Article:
Good luck and hopefully someone that actually can play fast will give you a better answer!



Second grip looks better, maybe just do a little further in that direction. I also second the recommendation for a large triangle pick, I find them much easier to hold on to.

I advocate strict alternate picking (all down beats get down strokes, all up beats get up strokes) because it is faster, easier, and less confusing. So called “economy” picking might be faster in theory, but I find that you have to slow down to be able to do it properly unless you’re just super talented.


Lots of great advice here, @rbratten! I’m honored to have you on board, too!

Yes, your 2nd pic of the pick looks much better. I highly recommend you establish the strict D-U pattern before breaking the rule. If not I believe your tone/drive/speed will very likely suffer in the future. There have already been some great links but try a lesson like this and really concentrate on it:

You can do it, and keep us posted of your progress!


Wow, lots of quick, good replies, advice, and great links from members and Banjo Ben himself. I just went from a trial member to a Gold Pick member! Thanks everyone, I will definitely continue to work on the grip and see if I can’t get it moved around just a little bit more, and I will work on strict D-U-D-U until I get to a point where it’s fully ingrained before making any exceptions. Thanks again!



Welcome to the forum @rbratten Great to have you. I think you’'ll soon realize you’ve found a home here. lots of great folks, great advice, and most of all… a big 'ol tater sack of fun!! I don’t really know anything about music, so I am just an encourager, lol… but I am lernin!! Is encourager even a word??


I agree with all our friends comments above. You’ll discover your most effective pick hold looks a lot less like two-fingers and a lot more like a fist. If you think about the shape of the pick, it’s wide in your fingers so you have the most leverage when plucking through the strings. That fist shape will always be stronger than your thumb and forefinger pinch. Your pick ain’t a cup of tea. Use up that wide part of the pick so you are playing the guitar and not the other way around.

Also, don’t equate pick grip with speed. Grip will not translate to speed. Practice and efficiency will translate to speed. Pick grip is just one of the small steps along the way to beginning the conversation about faster picking.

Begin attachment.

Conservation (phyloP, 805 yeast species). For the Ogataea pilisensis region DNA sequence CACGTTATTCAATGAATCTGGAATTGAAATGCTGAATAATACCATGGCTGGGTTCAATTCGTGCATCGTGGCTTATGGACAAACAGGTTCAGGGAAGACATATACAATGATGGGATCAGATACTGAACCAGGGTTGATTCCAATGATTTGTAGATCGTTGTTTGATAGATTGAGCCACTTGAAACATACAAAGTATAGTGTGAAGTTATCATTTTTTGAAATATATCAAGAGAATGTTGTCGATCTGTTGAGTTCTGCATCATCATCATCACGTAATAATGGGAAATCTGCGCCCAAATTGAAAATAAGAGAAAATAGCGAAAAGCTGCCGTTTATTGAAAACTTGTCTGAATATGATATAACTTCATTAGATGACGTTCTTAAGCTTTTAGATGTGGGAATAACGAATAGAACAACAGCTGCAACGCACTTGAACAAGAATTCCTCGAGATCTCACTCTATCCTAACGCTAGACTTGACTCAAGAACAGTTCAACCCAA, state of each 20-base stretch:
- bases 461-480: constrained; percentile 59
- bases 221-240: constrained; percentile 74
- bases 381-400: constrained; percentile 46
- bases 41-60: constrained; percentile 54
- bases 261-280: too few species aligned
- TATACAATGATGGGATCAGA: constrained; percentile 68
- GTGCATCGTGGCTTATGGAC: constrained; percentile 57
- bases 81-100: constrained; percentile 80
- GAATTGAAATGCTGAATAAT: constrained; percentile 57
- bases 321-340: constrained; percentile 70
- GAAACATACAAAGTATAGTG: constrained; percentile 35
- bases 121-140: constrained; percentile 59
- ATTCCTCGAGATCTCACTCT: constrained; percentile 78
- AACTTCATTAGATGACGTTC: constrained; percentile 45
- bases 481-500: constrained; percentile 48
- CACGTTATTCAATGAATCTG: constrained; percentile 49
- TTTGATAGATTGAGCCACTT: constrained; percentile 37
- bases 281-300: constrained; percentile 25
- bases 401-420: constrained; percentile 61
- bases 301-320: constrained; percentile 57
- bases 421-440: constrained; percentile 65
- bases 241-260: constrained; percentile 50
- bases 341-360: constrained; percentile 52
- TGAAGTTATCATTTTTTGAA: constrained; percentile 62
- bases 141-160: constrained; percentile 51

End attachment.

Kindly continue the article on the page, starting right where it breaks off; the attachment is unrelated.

Great to have you joining as Gold Pick member. Many of us will attest it is the best money we’ve spent in a long time! Welcome!


Hey Richard. I’m a little late to the party, but I’ll toss in my 2 cents.

I’m currently in the process of changing my pick grip after 30+ years of holding it like your 2nd picture. It has been a frustrating couple of months, but it’s finally starting to feel more natural, and I can tell you I’m picking better and faster… especially on mandolin.

If you study Ben’s pick grip, you’ll see his index finger rolls back around to form almost a parallel with his thumb. It seems to me that this grip allows the pick to move off the strings more quickly than holding my index finger perpendicular to my thumb.

I’m still working on it, but I’m finally starting to see positive results. Keep at it!


I thought I’d follow up as I’ve finally had a “Eureka” moment… I’ve been working on my grip on the pick, experimenting, and struggling a LOT. Not getting comfortable with anything. Then last night I was going though some videos and I watched Jake’s video on picks. I saw an interesting angle that I hadn’t gotten before and it showed Jake’s thumb and pick from a more straight down angle on the thumb. I noticed his thumbnail was mostly PAST the pick, so the pick was closer to the thumb joint than to the thumbnail. This is exactly what Deere_Crossing described in his post above - he holds the pick more centered over the thumb-joint and the first knuckle of the index finger. I tried that, and voila - after 10 days of struggling, I was instantly more comfortable and effective. Deere_Crossing, I should have paid closer attention to your description the first time! The picture shows where I’m at now. Moving it up the thumb allows me to be able to get the index finger more parallel to the thumb. I will continue to fiddle with this and may move still further up the thumb, but I can tell already that this is much closer to where I want to be. I can feel the first knuckles of my other fingers occasionally brushing the strings, but it’s not a problem and I imagine I’ll get that figured out too. Getting ready for Camp! Thanks everyone!


I had to make that same discovery for myself, too. It’s like it just clicks in place. Happy to hear your progress. See you in a few weeks!


Same! It makes a huge difference


Yes. That! A picture’s worth a thousand words. Well done.



That is fantastic news!

As for me, my thumb jets forward as in your latest picture but my index finger seems to sort of point down toward the pick tip. I seems to give me a bit more control as it rather feels like I am pointing at the strings I wish to strike.

I am not sure if this is a good practice for me yet but my picking hand is much faster than my left hand anyway.

I am glad you found your way… and I may try to do as you had shown… Curling the finger more.

My sloppiness is in the rhythmical strumming. :pensive:

I am really happy for you and even as U cannot attend camp… I share your excitement.


yes! That!